Mangaluru: A J Hospital held a press meet to clarify the protest of nursing students from Laxmi Memorial Education Trust against the spread of MRSA among them, at the Conference Hall, AJ Hospital premises here, on June 13.
Addressing the mediapersons, the Dean of A J Hospital, Dr Ramesh Pai said that the human body is normally colonized by millions of bacteria. One such bacteria is staphylococcus aureus. Methicillin-Resistant Staphylococcus Aureus (MRSA) is a strain of staphylococcus aureus which has developed resistance to multiple drugs commonly used to treat the bacteria.
Staph, Aureus and MRSA are most often mere colonizers not infective agents. Colonization means there is presence of bacteria but without signs of illness or infection. Common sites of colonization are nostrils, belly button, underarms, groin. Further briefing on the infection related to MRSA, Dr Ramesh said that an infection implies clinical signs of illness or inflammation due to tissue damage caused by the bacteria. Colonization with MRSA does not indicate infection and poses no threat to the healthy individual. Colonization among the normal people has been seen to be approximately 23-30%. Whereas colonization among healthcare workers is around 50-74%.
No treatment is required for colonization. Most people do not know that they are colonized because the bacteria present do not cause any symptoms. The single most effective way of preventing the spread of MRSA is by proper and through hand hygiene measures.
He further said, “Methicillin-Resistant Staphylococcus Aureus was first reported in the 1960s, the first instance being in England. This is not a new story and it is not just prevalent in healthcare personnel. It could also be community acquired and can happen at sports, athletics, dharmashalas or anywhere else and is not restricted to a hospital. Many people in Mangaluru suffer from malaria, but do we talk of malaria like MRSA was today? No, because it has become a part and parcel of life. Similarly MRSA in the Western world has become almost like an endemic. A few people with very weak immune systems may die, but everybody doesn’t die. Many healthy individuals could carry MSRA. Why does everybody not suffer? It could be due to a variety of reasons, mainly their genetic disposition.”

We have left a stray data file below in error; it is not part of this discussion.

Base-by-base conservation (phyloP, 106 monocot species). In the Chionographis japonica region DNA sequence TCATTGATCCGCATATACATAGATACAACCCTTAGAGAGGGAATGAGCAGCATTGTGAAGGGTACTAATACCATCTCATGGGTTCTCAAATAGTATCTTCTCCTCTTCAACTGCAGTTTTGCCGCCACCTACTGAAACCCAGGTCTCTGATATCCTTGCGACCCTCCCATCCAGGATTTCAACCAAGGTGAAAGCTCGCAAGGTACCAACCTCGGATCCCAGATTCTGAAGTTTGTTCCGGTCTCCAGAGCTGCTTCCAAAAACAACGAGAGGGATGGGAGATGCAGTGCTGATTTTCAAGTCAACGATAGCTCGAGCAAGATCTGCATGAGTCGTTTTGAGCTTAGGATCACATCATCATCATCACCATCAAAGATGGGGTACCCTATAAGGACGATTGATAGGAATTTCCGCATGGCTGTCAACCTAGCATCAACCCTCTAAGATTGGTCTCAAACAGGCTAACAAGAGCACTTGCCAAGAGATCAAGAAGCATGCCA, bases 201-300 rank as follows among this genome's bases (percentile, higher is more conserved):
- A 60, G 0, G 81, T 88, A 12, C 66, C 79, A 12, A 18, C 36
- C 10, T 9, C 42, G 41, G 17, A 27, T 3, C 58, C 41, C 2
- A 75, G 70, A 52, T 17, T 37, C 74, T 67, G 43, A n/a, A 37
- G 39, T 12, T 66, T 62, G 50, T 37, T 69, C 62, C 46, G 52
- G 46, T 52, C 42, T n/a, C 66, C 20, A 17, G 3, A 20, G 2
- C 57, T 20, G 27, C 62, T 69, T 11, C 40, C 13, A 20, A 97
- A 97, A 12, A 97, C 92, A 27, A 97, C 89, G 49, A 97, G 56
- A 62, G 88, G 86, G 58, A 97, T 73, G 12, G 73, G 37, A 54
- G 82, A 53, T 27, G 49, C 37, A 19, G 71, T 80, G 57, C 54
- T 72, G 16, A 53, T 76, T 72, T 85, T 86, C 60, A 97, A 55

“The Swachh Bharath drive shows us to give importance to cleanliness. If our society is clean, many of our diseases can be prevented. But that is not happening because we do not have civic sense. I see a person in a good car throwing garbage towards a bin from a distance of 20 meters. It may fall anywhere, but he is not bothered. We have to be responsible in such things. Similarly, here in the hospital, we take adequate precautions to prevent unhygienic practices.”
Dr Anitha said, “Almost everybody carries one bacteria or the other. Unless we care for hand hygiene properly, there is every chance that bacteria can be transmitted from person to person, regardless of irrespective of whether you are a healthcare worker or a patient. We conduct routine tests for MRSA using a nasal swab, randomly selecting nurses and healthcare personnel to check if they are carrying MRSA. If we find MRSA carriage, we prescribe local application of Mupirocin ointment into the nose for one week to 10 days following which we repeated the nasal swab as per the guidelines of the Centers for Disease Control (CDC). The students might have misunderstood this as treatment. Fever and rashes can happen due to various things, and does not mean that you are carrying MRSA.”
Medical Director Dr Prashanth Marla, District Health Officer Dr Ramakrishna Rao, District Surveillance officer Dr Rajesh, Dr Srinivas Kakkillaya and Dr Roopa Bhandary were also present.